08 October 2019 / EoF External Publications / KAMH
Koalisi Anti Mafia Hutan (Anti-Forest Mafia Coalition) consisting of several national and international environmental organizations released a report this week concluding that the Indonesian Government and pulp and paper giants were not transparent in revealing detailed work plan revision linked to peat protection and restoration.
In February 2018, 45 industrial timber plantations (HTI) had submitted revised work plans to the Ministry of Environmental and Forestry. Nowadays, “neither the list of companies nor details of the changes to the work plans, has been released for public review,” the Coalition (KAMH) said in their released report entitling More peatland fire disasters for Indonesia? Pulp companies and Government not transparent with restoration plans for fire-prone peatland.
Following catastrophic fires in 2015 that burnt 2.6 million hectares (ha) and caused losses for Indonesia of US$ 16.1 billion, the Government of Indonesia prioritized the protection and restoration of carbon-rich peatlands. In 2016, the Peatland Restoration Agency was established, and regulation PP 57/2016 imposed new requirements for the protection and management of peatlands.
Subsequently, the Ministry of Environment and Forestry issued implementing regulations that included a map of peat hydrological units covering 24.7 million ha – half of which the Ministry designated for cultivation (12.3 million ha) and the other half for protection (12.4 million ha). The peat protection zones include large areas in Sumatra and Kalimantan that had been drained for industrial pulpwood plantations (hutan tanaman industri, HTI) and palm oil estates over many years.
Therefore, the Ministry of Environment and Forestry required forestry license holders with working areas in the protection zones to revise their long-term management plans (rencana kerja umum, RKU) and annual work plans (rencana kerja tahunan, RKT). The KAMH coalition said the lack of transparency prevented public from being able to monitor the restoration of peat ecosystems in HTI concession areas.
The report presents an analysis of the map of peat functions contained in Ministerial Decree 130 of 2017 (hereafter SK 130) on the Delineation of an Ecosystem Function Map for Peatlands to determine the restoration obligations of Indonesia’s two largest pulp producers, Asia Pulp & Paper (APP) and Asia Pacific Resources International Limited (APRIL).
The Ministry’s peat function map was overlaid with the HTI pulpwood concessions reportedly supplying wood to APP and APRIL. In the case of wood suppliers for APP and APRIL, the Ministry’s peat function map indicates that over 12,000 square kilometers of HTI concessions – an area over 16 times the size of Singapore – are now to be protected and restored. Within the peat protection zones, no new development is allowed, and areas already developed must not be replanted and instead be restored.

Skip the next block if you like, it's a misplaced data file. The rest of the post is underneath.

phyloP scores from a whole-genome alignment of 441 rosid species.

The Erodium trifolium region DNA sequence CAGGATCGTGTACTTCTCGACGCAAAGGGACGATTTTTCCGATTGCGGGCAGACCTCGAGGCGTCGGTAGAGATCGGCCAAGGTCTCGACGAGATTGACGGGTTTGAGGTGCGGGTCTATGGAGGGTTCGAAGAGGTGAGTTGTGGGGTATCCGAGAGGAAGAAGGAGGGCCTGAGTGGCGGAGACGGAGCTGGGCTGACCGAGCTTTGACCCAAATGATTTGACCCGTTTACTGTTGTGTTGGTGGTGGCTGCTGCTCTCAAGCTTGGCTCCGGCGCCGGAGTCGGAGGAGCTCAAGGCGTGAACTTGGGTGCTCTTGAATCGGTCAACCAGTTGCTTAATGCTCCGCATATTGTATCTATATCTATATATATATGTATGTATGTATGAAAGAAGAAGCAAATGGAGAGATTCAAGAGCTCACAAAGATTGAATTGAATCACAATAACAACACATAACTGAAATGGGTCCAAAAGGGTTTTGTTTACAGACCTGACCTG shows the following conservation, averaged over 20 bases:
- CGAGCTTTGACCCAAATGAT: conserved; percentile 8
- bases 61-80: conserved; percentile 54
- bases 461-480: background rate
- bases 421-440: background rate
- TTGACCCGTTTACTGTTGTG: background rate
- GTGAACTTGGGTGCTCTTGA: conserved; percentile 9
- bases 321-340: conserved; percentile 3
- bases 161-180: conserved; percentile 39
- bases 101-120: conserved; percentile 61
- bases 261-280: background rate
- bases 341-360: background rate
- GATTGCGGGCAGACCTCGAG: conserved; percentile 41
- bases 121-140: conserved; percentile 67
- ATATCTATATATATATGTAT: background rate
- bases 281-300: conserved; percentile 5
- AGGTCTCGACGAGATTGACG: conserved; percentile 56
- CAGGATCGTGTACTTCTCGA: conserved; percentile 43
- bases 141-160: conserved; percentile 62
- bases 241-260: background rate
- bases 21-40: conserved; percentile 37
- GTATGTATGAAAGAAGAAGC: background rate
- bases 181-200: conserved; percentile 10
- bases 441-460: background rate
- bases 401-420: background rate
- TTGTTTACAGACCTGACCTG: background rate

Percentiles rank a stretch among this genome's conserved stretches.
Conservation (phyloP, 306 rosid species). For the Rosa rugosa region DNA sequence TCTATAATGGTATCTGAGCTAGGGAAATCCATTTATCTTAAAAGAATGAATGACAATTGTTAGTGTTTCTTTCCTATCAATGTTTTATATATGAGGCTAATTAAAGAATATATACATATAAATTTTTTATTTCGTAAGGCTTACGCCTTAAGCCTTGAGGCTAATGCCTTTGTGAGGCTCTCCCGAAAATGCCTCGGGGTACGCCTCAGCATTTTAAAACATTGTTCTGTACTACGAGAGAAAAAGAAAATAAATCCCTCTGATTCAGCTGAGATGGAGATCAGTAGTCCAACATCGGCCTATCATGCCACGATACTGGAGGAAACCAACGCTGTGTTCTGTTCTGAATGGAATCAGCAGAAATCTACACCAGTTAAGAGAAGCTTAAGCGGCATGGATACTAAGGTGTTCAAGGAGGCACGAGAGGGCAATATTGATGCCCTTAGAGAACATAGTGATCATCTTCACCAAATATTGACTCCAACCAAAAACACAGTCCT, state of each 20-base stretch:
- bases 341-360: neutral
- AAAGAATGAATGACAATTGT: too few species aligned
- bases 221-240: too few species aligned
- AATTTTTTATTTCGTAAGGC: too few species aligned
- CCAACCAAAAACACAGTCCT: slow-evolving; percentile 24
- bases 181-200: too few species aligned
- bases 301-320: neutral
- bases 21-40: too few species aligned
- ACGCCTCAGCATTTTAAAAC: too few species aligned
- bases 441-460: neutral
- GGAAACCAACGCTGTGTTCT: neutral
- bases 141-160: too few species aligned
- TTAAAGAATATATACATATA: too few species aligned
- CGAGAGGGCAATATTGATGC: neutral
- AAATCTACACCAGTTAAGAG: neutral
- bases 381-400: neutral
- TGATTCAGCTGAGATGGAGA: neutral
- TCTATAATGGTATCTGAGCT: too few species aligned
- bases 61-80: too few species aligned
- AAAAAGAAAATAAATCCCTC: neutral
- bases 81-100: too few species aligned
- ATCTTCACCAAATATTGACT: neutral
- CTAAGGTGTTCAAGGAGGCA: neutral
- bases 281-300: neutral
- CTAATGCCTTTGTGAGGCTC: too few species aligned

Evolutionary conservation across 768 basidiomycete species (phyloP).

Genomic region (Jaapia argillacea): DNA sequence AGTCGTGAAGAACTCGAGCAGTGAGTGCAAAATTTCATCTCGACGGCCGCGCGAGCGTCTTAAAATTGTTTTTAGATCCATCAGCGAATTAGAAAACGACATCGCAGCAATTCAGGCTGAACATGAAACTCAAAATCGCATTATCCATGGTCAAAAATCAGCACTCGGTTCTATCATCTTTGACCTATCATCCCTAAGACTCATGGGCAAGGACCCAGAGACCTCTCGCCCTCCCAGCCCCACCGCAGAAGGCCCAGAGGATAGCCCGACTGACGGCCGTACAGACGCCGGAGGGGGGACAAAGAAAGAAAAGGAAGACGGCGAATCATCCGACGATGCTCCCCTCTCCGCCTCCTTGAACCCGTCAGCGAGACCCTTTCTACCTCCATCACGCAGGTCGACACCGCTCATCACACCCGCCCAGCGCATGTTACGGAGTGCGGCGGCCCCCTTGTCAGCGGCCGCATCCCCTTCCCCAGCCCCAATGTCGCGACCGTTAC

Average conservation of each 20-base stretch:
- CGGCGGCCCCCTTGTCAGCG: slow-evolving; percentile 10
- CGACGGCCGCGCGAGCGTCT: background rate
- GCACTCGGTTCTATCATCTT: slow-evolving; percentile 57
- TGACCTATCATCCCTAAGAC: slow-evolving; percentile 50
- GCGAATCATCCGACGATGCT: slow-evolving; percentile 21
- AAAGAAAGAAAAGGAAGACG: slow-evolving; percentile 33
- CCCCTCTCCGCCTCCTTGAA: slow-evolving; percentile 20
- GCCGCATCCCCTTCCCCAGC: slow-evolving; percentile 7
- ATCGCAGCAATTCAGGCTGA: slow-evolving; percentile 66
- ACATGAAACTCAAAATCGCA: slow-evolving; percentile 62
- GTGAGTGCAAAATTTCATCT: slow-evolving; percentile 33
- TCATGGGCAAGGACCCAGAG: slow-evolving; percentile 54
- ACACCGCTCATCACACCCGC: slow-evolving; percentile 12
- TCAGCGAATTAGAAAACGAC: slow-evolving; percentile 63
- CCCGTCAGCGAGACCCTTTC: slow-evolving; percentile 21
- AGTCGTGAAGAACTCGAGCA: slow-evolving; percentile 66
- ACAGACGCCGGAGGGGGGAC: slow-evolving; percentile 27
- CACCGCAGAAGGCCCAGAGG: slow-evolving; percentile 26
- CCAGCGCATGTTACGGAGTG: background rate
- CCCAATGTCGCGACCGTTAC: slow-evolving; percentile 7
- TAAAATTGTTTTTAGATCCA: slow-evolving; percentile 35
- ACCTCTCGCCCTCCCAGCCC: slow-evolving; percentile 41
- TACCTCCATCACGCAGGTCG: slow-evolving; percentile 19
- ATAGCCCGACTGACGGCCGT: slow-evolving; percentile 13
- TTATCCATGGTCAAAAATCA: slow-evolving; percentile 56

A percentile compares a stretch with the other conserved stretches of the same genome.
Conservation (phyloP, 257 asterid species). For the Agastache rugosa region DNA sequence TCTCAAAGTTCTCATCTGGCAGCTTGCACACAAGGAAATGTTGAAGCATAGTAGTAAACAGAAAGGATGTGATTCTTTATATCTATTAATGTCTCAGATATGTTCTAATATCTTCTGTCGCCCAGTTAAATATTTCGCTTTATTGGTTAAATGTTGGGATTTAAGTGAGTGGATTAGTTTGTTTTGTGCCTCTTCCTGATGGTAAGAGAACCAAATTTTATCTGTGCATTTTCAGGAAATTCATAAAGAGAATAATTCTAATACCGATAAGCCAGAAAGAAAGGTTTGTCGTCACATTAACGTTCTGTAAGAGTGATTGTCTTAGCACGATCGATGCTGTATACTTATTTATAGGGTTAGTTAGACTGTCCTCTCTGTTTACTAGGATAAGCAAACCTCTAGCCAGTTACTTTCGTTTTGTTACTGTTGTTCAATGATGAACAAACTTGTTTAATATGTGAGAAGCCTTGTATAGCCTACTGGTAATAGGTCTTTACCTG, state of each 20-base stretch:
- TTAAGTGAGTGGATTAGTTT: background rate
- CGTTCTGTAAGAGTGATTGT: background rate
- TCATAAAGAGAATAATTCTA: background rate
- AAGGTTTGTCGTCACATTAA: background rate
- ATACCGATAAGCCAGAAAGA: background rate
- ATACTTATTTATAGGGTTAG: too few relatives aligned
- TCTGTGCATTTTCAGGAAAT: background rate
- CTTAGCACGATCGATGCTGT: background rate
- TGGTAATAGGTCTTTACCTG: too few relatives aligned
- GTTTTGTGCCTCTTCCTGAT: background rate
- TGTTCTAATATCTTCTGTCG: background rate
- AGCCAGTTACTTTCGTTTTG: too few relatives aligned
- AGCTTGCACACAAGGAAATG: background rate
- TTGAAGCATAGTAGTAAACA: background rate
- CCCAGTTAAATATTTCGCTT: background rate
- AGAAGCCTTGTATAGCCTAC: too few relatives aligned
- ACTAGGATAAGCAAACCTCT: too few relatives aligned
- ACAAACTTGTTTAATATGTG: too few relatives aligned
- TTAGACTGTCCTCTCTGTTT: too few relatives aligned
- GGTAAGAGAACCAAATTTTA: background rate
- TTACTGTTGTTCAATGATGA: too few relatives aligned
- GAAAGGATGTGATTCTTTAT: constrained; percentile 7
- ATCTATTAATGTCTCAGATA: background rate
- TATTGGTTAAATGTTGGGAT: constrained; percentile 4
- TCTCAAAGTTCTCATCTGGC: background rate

For APP’s suppliers1, 793,293 ha of HTI concession areas are within the peat protection zones. This area represents 30% of APP suppliers’ total concession area of 2,624,209 ha. APP’s suppliers support the group’s three pulp mills: Indah Kiat pulp mill in Riau province, Lontar Papyrus pulp mill in Jambi, and OKI pulp mill in South Sumatra.
The largest areas that overlap with the peat protection zones are in South Sumatra, surrounding PT OKI Pulp & Paper Mills, APP’s newest production facility. Within APP supplier concessions in that province, 323,581 ha are located inside the peat protection zones, comprising nearly one-half of the land that had been planned to serve as the OKI mill’s fiber supply base. These findings strengthen previous concerns of the Koalisi Anti Mafia Hutan regarding the inadequacy of APP suppliers to meet the wood fiber requirements of the group’s three mega-scale pulp mills in Sumatra.
For APRIL’s suppliers, 418,670 ha of concession areas are within peat protection zones. This area represents 25% of the suppliers’ 1,501,907 ha of total concession areas. Two concessions – controlled by PT Riau Andalan Pulp & Paper and PT Sumatera Riang Lestari – contain 238,301 ha within the peat protection zone, representing 40% of the combined concession areas.
Historically, these two concessions have supplied much of the wood requirement for APRIL’s pulp mill in Riau province. Government supervision is required for these two groups to follow through on their sustainability commitments and to ensure that the peat protection zones within their licensed areas remain protected.
In 2017 the Government introduced a “land swap” policy to compensate HTI companies managing peatlands for areas that need to be restored, by giving them access to non-peat lands elsewhere in Indonesia. However, Koalisi Anti Mafia Hutan criticized this policy after showing that 40% of the areas identified for the “land swap” policy are covered by natural forest. Both local communities and companies have voiced concerns about a high risk of social conflict if the “land swap” policy is allowed to proceed.
The Ministry of Environment and Forestry has told members of this coalition that the policy would not be implemented, but until now it has not been revoked. KAMH calls on the Government and APP/APRIL:
1. APP and APRIL and/or the Ministry of Environment and Forestry to immediately release the revised annual work plans (RKT) and five-year work plans (RKU) for all pulpwood suppliers, showing detailed management plans for peat protection and restoration zones that have been approved by the Ministry.
2. The Ministry of Environment and Forestry to revoke the “land swap” policy.
3. APP and APRIL to publish maps of its suppliers’ current planted area in each HTI concession. 4. APP and APRIL to adopt accountable plans to phase out completely their use of wood fiber sourced from drained peatlands and the management of peatlands under their control for commercial plantations.